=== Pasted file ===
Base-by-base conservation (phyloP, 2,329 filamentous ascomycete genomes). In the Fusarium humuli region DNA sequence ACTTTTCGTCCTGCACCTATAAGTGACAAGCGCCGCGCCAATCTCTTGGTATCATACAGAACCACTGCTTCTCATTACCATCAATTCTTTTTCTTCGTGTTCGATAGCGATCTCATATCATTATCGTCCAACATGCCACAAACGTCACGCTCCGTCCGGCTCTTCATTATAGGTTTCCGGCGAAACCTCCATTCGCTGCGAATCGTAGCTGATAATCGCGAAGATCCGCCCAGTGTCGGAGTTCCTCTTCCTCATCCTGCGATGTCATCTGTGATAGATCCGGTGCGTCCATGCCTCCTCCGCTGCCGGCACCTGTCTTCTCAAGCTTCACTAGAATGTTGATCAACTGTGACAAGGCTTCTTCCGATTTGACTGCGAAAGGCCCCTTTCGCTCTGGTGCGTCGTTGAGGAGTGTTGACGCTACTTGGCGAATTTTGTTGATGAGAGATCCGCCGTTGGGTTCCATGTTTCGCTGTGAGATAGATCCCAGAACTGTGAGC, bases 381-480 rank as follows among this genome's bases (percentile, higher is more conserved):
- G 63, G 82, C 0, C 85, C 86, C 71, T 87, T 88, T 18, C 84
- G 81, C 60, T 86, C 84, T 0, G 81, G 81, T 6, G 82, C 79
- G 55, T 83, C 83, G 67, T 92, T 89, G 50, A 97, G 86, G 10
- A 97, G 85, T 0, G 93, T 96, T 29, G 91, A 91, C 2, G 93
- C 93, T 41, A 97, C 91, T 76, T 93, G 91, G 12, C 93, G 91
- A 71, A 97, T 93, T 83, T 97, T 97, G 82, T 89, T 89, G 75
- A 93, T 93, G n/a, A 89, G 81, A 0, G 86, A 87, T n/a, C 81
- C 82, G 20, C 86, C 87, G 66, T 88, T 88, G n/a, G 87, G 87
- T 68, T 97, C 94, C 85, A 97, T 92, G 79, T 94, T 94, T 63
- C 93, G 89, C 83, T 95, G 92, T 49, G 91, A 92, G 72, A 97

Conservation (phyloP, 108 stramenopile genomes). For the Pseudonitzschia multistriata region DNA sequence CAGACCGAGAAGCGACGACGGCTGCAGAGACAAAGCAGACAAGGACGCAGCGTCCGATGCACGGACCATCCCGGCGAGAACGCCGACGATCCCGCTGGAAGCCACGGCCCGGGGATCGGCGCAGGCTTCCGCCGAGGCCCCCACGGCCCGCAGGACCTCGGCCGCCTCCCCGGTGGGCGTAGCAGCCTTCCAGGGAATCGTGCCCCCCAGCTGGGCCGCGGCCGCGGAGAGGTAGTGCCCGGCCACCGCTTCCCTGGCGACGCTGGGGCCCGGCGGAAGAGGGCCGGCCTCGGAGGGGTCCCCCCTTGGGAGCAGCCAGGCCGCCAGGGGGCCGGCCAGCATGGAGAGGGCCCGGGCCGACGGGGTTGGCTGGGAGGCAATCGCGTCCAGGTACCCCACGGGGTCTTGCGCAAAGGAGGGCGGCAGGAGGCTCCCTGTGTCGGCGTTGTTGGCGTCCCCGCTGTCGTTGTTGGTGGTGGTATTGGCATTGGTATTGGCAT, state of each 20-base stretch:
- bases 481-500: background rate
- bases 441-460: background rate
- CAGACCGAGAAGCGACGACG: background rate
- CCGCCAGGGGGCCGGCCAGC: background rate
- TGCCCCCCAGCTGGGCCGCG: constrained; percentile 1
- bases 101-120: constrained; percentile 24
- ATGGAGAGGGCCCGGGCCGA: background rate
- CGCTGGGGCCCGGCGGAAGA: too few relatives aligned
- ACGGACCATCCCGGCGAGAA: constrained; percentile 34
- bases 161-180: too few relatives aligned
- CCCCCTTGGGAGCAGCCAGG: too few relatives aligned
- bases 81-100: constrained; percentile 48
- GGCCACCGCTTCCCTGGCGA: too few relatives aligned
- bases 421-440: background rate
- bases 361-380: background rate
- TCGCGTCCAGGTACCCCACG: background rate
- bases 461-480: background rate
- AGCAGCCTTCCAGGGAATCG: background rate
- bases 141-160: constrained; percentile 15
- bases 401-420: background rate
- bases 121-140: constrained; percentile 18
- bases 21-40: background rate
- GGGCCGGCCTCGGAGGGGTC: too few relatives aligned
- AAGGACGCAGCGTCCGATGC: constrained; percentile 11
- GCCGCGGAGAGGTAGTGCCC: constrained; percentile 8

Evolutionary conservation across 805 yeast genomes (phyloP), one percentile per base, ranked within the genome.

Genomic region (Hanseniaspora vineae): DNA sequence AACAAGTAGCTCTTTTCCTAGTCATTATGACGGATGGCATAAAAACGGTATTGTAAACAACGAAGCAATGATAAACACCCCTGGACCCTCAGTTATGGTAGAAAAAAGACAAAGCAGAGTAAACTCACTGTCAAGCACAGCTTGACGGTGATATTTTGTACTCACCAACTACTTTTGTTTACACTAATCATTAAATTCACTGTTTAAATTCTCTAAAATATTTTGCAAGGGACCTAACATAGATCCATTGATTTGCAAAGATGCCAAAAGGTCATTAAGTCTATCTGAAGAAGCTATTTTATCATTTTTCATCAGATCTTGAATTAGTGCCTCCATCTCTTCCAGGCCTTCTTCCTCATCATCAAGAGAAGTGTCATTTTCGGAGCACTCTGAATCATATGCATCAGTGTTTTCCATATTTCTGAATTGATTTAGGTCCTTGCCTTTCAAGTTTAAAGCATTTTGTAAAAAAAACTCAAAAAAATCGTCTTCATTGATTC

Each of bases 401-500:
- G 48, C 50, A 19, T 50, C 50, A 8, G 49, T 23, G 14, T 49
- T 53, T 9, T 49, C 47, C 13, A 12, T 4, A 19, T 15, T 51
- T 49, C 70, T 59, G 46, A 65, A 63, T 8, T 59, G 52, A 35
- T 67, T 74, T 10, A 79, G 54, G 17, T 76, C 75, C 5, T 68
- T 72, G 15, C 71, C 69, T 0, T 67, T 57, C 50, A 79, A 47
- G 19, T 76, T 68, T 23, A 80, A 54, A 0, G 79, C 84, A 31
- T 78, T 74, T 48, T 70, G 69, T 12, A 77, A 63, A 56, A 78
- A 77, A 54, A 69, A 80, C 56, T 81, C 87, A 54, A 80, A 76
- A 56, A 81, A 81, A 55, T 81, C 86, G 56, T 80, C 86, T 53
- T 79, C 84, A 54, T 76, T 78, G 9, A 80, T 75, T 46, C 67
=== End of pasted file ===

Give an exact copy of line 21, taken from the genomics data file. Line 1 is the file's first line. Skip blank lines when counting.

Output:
- ACGGACCATCCCGGCGAGAA: constrained; percentile 34